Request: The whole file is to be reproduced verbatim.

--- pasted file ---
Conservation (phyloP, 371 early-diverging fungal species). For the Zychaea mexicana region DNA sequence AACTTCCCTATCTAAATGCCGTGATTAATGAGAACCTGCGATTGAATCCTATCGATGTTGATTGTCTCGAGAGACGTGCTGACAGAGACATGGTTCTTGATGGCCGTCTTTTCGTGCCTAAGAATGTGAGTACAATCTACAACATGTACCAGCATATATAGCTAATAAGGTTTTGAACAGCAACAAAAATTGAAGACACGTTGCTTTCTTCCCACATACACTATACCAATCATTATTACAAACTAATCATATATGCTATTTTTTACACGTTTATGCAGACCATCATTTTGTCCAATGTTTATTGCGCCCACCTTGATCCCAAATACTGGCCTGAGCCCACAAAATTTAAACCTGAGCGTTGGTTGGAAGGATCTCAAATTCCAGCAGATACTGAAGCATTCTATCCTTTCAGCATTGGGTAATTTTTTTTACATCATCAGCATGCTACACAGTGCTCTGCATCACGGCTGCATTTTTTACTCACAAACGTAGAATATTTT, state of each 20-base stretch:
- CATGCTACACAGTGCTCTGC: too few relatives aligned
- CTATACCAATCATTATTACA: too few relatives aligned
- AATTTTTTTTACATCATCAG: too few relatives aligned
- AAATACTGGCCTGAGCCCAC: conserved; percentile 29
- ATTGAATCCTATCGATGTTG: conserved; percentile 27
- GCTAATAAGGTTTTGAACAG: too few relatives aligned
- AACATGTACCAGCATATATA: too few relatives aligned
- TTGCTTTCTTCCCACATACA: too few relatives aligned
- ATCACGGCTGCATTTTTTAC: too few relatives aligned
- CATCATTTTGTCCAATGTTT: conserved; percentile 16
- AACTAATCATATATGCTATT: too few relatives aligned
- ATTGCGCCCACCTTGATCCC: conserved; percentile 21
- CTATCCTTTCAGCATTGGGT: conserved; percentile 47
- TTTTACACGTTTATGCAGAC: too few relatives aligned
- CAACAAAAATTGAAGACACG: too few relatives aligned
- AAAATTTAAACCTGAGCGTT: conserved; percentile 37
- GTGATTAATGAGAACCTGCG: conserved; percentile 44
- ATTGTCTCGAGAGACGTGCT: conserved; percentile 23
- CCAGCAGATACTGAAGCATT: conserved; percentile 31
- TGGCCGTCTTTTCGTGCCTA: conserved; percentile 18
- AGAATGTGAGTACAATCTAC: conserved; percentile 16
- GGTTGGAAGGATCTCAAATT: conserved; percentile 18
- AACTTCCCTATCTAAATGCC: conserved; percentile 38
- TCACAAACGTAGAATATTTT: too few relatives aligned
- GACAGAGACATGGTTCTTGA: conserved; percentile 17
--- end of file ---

Conservation (phyloP, 371 early-diverging fungal species). For the Zychaea mexicana region DNA sequence AACTTCCCTATCTAAATGCCGTGATTAATGAGAACCTGCGATTGAATCCTATCGATGTTGATTGTCTCGAGAGACGTGCTGACAGAGACATGGTTCTTGATGGCCGTCTTTTCGTGCCTAAGAATGTGAGTACAATCTACAACATGTACCAGCATATATAGCTAATAAGGTTTTGAACAGCAACAAAAATTGAAGACACGTTGCTTTCTTCCCACATACACTATACCAATCATTATTACAAACTAATCATATATGCTATTTTTTACACGTTTATGCAGACCATCATTTTGTCCAATGTTTATTGCGCCCACCTTGATCCCAAATACTGGCCTGAGCCCACAAAATTTAAACCTGAGCGTTGGTTGGAAGGATCTCAAATTCCAGCAGATACTGAAGCATTCTATCCTTTCAGCATTGGGTAATTTTTTTTACATCATCAGCATGCTACACAGTGCTCTGCATCACGGCTGCATTTTTTACTCACAAACGTAGAATATTTT, state of each 20-base stretch:
- CATGCTACACAGTGCTCTGC: too few relatives aligned
- CTATACCAATCATTATTACA: too few relatives aligned
- AATTTTTTTTACATCATCAG: too few relatives aligned
- AAATACTGGCCTGAGCCCAC: conserved; percentile 29
- ATTGAATCCTATCGATGTTG: conserved; percentile 27
- GCTAATAAGGTTTTGAACAG: too few relatives aligned
- AACATGTACCAGCATATATA: too few relatives aligned
- TTGCTTTCTTCCCACATACA: too few relatives aligned
- ATCACGGCTGCATTTTTTAC: too few relatives aligned
- CATCATTTTGTCCAATGTTT: conserved; percentile 16
- AACTAATCATATATGCTATT: too few relatives aligned
- ATTGCGCCCACCTTGATCCC: conserved; percentile 21
- CTATCCTTTCAGCATTGGGT: conserved; percentile 47
- TTTTACACGTTTATGCAGAC: too few relatives aligned
- CAACAAAAATTGAAGACACG: too few relatives aligned
- AAAATTTAAACCTGAGCGTT: conserved; percentile 37
- GTGATTAATGAGAACCTGCG: conserved; percentile 44
- ATTGTCTCGAGAGACGTGCT: conserved; percentile 23
- CCAGCAGATACTGAAGCATT: conserved; percentile 31
- TGGCCGTCTTTTCGTGCCTA: conserved; percentile 18
- AGAATGTGAGTACAATCTAC: conserved; percentile 16
- GGTTGGAAGGATCTCAAATT: conserved; percentile 18
- AACTTCCCTATCTAAATGCC: conserved; percentile 38
- TCACAAACGTAGAATATTTT: too few relatives aligned
- GACAGAGACATGGTTCTTGA: conserved; percentile 17